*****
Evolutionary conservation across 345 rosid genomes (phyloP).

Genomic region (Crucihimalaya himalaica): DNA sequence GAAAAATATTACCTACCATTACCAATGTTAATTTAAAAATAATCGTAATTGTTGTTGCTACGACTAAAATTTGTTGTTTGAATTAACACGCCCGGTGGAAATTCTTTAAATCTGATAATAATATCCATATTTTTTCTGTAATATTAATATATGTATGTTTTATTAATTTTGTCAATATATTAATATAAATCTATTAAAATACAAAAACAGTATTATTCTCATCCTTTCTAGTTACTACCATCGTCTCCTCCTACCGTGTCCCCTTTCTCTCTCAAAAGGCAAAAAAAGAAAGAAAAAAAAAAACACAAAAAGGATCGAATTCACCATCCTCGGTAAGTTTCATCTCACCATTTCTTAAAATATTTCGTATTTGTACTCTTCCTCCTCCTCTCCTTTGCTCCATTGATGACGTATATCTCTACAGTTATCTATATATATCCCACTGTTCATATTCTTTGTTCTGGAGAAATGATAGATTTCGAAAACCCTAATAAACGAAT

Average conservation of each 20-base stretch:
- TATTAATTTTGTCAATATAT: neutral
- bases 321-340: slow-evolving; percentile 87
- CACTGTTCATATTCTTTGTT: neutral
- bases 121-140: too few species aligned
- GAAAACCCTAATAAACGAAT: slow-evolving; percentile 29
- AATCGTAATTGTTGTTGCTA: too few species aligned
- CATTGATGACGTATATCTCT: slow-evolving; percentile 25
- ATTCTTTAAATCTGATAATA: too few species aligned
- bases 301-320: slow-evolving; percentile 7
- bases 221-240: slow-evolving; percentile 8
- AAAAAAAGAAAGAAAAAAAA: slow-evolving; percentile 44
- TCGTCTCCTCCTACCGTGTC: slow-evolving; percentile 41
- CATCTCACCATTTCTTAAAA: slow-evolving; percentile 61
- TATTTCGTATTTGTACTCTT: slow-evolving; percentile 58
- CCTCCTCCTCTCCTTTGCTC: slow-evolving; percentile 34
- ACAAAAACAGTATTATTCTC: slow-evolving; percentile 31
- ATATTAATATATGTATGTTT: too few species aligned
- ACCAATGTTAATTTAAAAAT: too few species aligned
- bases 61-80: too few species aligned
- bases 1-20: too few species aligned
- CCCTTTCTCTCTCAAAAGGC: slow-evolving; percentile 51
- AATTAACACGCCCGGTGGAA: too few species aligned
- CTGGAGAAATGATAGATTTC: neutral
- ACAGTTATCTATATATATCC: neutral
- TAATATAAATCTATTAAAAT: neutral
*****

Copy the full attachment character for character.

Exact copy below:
Evolutionary conservation across 345 rosid genomes (phyloP).

Genomic region (Crucihimalaya himalaica): DNA sequence GAAAAATATTACCTACCATTACCAATGTTAATTTAAAAATAATCGTAATTGTTGTTGCTACGACTAAAATTTGTTGTTTGAATTAACACGCCCGGTGGAAATTCTTTAAATCTGATAATAATATCCATATTTTTTCTGTAATATTAATATATGTATGTTTTATTAATTTTGTCAATATATTAATATAAATCTATTAAAATACAAAAACAGTATTATTCTCATCCTTTCTAGTTACTACCATCGTCTCCTCCTACCGTGTCCCCTTTCTCTCTCAAAAGGCAAAAAAAGAAAGAAAAAAAAAAACACAAAAAGGATCGAATTCACCATCCTCGGTAAGTTTCATCTCACCATTTCTTAAAATATTTCGTATTTGTACTCTTCCTCCTCCTCTCCTTTGCTCCATTGATGACGTATATCTCTACAGTTATCTATATATATCCCACTGTTCATATTCTTTGTTCTGGAGAAATGATAGATTTCGAAAACCCTAATAAACGAAT

Average conservation of each 20-base stretch:
- TATTAATTTTGTCAATATAT: neutral
- bases 321-340: slow-evolving; percentile 87
- CACTGTTCATATTCTTTGTT: neutral
- bases 121-140: too few species aligned
- GAAAACCCTAATAAACGAAT: slow-evolving; percentile 29
- AATCGTAATTGTTGTTGCTA: too few species aligned
- CATTGATGACGTATATCTCT: slow-evolving; percentile 25
- ATTCTTTAAATCTGATAATA: too few species aligned
- bases 301-320: slow-evolving; percentile 7
- bases 221-240: slow-evolving; percentile 8
- AAAAAAAGAAAGAAAAAAAA: slow-evolving; percentile 44
- TCGTCTCCTCCTACCGTGTC: slow-evolving; percentile 41
- CATCTCACCATTTCTTAAAA: slow-evolving; percentile 61
- TATTTCGTATTTGTACTCTT: slow-evolving; percentile 58
- CCTCCTCCTCTCCTTTGCTC: slow-evolving; percentile 34
- ACAAAAACAGTATTATTCTC: slow-evolving; percentile 31
- ATATTAATATATGTATGTTT: too few species aligned
- ACCAATGTTAATTTAAAAAT: too few species aligned
- bases 61-80: too few species aligned
- bases 1-20: too few species aligned
- CCCTTTCTCTCTCAAAAGGC: slow-evolving; percentile 51
- AATTAACACGCCCGGTGGAA: too few species aligned
- CTGGAGAAATGATAGATTTC: neutral
- ACAGTTATCTATATATATCC: neutral
- TAATATAAATCTATTAAAAT: neutral